Community Associations

Understanding the Qualifying Metrics for a Community Association Loan

    • alicea-luis-headshot.jpg
    • Luis Alicea, LCAM

      Director, Community Association Banking
      Jun 25 2024

Understanding the Qualifying Metrics for a Community Association Loan

Author: Luis Alicea, Director of Community Association Banking

Securing a community association loan is a critical step for Homeowner Associations (HOAs), Condominium Associations, and Co-Operatives (Co-Ops) in financing capital improvements, repairing communal areas, or refinancing existing debts.

Qualifying for such a loan involves navigating the key metrics lenders use to evaluate the eligibility and terms of a loan. These metrics, which include unit count minimum, loan amount, term, loan to value, delinquencies, rentals, assessment increase, single owner concentration, multiple owner concentration, and the deposit relationship, serve as a crucial criterion in the assessment process, indicating the community's financial stability and the likelihood of loan approval.

This article aims to clarify these metrics and introduce the importance of the deposit relationship in the loan qualification process.

Unit Count Minimum

The unit count minimum refers to the fewest number of units required for a community to qualify for a loan, highlighting the lender's need to assess the community's scale and stability. A larger unit count suggests a diversified income source and can reduce the perceived loan risk.

Loan Amount

This is the total sum the community aims to borrow and is determined based on the association's reserves, annual budget, and overall financial health. Then lender uses the information to evaluate whether the requested amount is within the community's repayment capacity.

Loan Term

The term of the loan indicates the repayment period, which can vary from 3 to 15 years, with 20 years considered on an exception basis. The choice of term affects the monthly payment size and total interest cost, with shorter terms typically leading to higher monthly payments but lower total interest.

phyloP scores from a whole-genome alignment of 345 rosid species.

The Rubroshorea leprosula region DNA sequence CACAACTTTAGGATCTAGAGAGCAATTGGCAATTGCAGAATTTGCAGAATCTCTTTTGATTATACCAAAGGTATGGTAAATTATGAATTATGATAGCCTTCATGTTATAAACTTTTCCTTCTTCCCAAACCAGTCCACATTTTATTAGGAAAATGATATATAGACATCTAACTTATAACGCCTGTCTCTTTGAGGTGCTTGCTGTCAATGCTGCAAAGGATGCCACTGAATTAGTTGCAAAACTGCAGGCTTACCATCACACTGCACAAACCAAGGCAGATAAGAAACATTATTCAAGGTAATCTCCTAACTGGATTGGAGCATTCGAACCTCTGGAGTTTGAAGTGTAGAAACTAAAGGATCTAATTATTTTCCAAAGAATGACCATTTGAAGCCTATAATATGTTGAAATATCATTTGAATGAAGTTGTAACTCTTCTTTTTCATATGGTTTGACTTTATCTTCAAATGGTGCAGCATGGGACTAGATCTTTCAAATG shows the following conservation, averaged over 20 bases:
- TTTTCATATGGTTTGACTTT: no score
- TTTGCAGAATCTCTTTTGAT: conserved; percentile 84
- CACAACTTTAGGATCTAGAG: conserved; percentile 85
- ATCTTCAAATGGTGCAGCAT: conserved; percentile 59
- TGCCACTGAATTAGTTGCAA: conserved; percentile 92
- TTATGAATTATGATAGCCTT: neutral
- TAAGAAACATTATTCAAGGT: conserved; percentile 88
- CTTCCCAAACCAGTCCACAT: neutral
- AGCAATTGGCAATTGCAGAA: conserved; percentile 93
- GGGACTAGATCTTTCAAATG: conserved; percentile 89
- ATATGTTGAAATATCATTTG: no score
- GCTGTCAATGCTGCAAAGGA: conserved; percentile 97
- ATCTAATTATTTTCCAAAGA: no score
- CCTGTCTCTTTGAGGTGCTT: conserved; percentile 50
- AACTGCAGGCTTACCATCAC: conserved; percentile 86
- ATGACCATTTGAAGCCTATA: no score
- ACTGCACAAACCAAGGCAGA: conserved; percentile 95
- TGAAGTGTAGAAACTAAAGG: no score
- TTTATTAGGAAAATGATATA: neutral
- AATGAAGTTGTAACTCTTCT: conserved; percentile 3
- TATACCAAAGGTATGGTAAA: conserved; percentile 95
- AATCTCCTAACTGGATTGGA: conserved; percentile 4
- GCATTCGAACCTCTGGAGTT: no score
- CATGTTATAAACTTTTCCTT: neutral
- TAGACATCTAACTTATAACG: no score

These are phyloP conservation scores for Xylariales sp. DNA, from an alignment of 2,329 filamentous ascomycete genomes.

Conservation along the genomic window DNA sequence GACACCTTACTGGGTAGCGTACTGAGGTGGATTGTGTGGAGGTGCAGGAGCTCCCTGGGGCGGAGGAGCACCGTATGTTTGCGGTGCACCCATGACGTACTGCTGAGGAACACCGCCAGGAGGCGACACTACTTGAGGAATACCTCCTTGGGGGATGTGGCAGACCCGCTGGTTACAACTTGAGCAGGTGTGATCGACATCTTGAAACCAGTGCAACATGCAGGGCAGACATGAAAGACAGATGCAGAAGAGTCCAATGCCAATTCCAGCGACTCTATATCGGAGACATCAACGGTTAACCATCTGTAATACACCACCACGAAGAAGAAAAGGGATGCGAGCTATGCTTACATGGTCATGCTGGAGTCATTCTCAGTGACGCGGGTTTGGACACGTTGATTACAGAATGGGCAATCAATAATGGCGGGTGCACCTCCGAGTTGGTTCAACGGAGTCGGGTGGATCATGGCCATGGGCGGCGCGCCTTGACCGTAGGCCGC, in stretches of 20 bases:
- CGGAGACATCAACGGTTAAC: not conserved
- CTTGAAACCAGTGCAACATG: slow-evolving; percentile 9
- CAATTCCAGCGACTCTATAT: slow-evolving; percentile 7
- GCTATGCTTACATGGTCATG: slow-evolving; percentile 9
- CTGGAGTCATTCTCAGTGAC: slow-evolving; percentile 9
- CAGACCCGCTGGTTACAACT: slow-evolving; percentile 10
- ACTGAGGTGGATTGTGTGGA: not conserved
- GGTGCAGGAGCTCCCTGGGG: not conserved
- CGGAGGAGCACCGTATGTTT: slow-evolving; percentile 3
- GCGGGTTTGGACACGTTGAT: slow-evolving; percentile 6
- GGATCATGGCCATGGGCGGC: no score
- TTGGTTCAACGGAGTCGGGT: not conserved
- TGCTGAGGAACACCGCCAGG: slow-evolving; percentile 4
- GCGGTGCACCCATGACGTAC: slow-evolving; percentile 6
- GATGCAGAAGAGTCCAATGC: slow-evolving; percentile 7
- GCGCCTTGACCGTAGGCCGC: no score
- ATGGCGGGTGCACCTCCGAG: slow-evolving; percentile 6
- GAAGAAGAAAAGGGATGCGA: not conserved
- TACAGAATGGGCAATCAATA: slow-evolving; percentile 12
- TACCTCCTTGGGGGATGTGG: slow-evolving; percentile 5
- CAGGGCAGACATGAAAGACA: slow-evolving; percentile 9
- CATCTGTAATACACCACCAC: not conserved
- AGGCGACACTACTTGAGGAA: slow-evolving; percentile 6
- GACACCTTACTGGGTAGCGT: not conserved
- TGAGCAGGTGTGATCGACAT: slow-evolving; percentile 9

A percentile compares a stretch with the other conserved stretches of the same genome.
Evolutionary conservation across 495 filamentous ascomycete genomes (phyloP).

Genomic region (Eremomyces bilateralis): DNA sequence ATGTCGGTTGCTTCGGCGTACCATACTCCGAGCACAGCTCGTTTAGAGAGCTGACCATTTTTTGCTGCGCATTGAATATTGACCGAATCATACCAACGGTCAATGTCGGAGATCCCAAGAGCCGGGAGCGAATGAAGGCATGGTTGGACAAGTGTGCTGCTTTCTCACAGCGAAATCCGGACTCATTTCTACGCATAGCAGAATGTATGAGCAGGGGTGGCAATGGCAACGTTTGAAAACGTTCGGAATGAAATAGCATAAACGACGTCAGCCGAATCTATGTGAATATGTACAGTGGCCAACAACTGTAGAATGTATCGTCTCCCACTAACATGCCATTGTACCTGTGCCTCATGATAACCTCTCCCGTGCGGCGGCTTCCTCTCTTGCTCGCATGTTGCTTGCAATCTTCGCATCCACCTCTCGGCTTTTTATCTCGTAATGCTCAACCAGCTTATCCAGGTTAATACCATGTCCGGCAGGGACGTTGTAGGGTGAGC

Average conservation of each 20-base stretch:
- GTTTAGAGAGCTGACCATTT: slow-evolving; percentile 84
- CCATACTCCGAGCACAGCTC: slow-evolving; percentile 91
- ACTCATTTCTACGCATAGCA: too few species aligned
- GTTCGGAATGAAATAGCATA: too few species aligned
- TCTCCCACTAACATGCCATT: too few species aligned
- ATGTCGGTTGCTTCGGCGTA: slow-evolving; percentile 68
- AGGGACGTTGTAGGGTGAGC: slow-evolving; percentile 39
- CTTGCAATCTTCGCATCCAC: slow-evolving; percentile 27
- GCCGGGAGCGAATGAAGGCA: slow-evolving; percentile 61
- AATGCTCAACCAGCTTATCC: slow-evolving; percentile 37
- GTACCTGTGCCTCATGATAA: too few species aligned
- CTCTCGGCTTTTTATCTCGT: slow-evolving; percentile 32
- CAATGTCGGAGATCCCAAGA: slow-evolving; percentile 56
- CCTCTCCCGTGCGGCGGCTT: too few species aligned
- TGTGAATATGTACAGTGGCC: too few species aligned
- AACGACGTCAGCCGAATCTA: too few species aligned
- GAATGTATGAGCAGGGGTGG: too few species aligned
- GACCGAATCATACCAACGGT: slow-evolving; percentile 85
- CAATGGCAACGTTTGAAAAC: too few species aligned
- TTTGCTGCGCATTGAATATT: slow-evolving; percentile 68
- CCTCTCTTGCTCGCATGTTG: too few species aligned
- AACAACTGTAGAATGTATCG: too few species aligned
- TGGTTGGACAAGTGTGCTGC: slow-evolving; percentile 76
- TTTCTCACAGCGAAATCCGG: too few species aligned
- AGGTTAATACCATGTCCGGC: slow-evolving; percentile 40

Loan to Value (LTV)

In the context of community association loans, LTV ratio is adapted to measure affordability rather than being directly linked to property values. This approach assesses whether the loan amount is sustainable based on the association's budget, reserves, and income, focusing on the community's ability to manage and repay the loan.


Delinquency rates are a critical factor, with high rates potentially indicating association financial or management issues. Lenders may require a delinquency rate below a certain threshold to qualify for a loan.

Unit Rentals

The ratio of rented units within the community can impact loan qualification, with lenders preferring a lower percentage of rentals. This metric assesses the stability and upkeep of the community because owner-occupied units are often better maintained.

Assessment Increase

Plans for an assessment increase to cover loan repayments indicate proactive financial management and may positively influence lenders by demonstrating a clear strategy for loan repayment.

Single and Multiple Owner Concentration

These metrics examine the risk associated with the ownership concentration. High single owner volume can pose a risk, while a diversified ownership structure (multiple owner concentration) is generally viewed as less risky.

Deposit Relationship

The deposit relationship metric assesses the community association's banking relationships with the lender, emphasizing the significance of operating or reserve accounts held with the financial institution. This relationship can be a critical factor in the loan qualification process because it can provide the lender with a clearer view of the association's financial practices and stability. Maintaining an operating account or reserve account with the lender fosters a sense of partnership and trust between the association and the financial institution. Lenders may offer more favorable terms or consider a more flexible approach in evaluating other metrics for associations that demonstrate a strong deposit relationship.

Qualifying for a community association loan requires a comprehensive understanding of the metrics involved, including the essential consideration of a deposit relationship. Each metric provides insight into the financial health and stability of the community, playing a crucial role in determining loan eligibility and terms. By carefully evaluating and optimizing these metrics, community associations can enhance their chances of securing the necessary financing to support their goals and ensure the community's long-term prosperity.

Learn about FNBO’s community association loans or connect with an industry expert.

About the Author
Luis collaborates with community, homeowners and condominium associations, as well as community association management companies, to support capital and funding needs. He understands that every organization has different financial goals and builds deep relationships with his clients to offer the right solutions at the right time. 

The articles in this blog are for informational purposes only and not intended to provide specific advice or recommendations. When making decisions about your financial situation, consult a financial professional for advice. Articles are not regularly updated, and information may become outdated.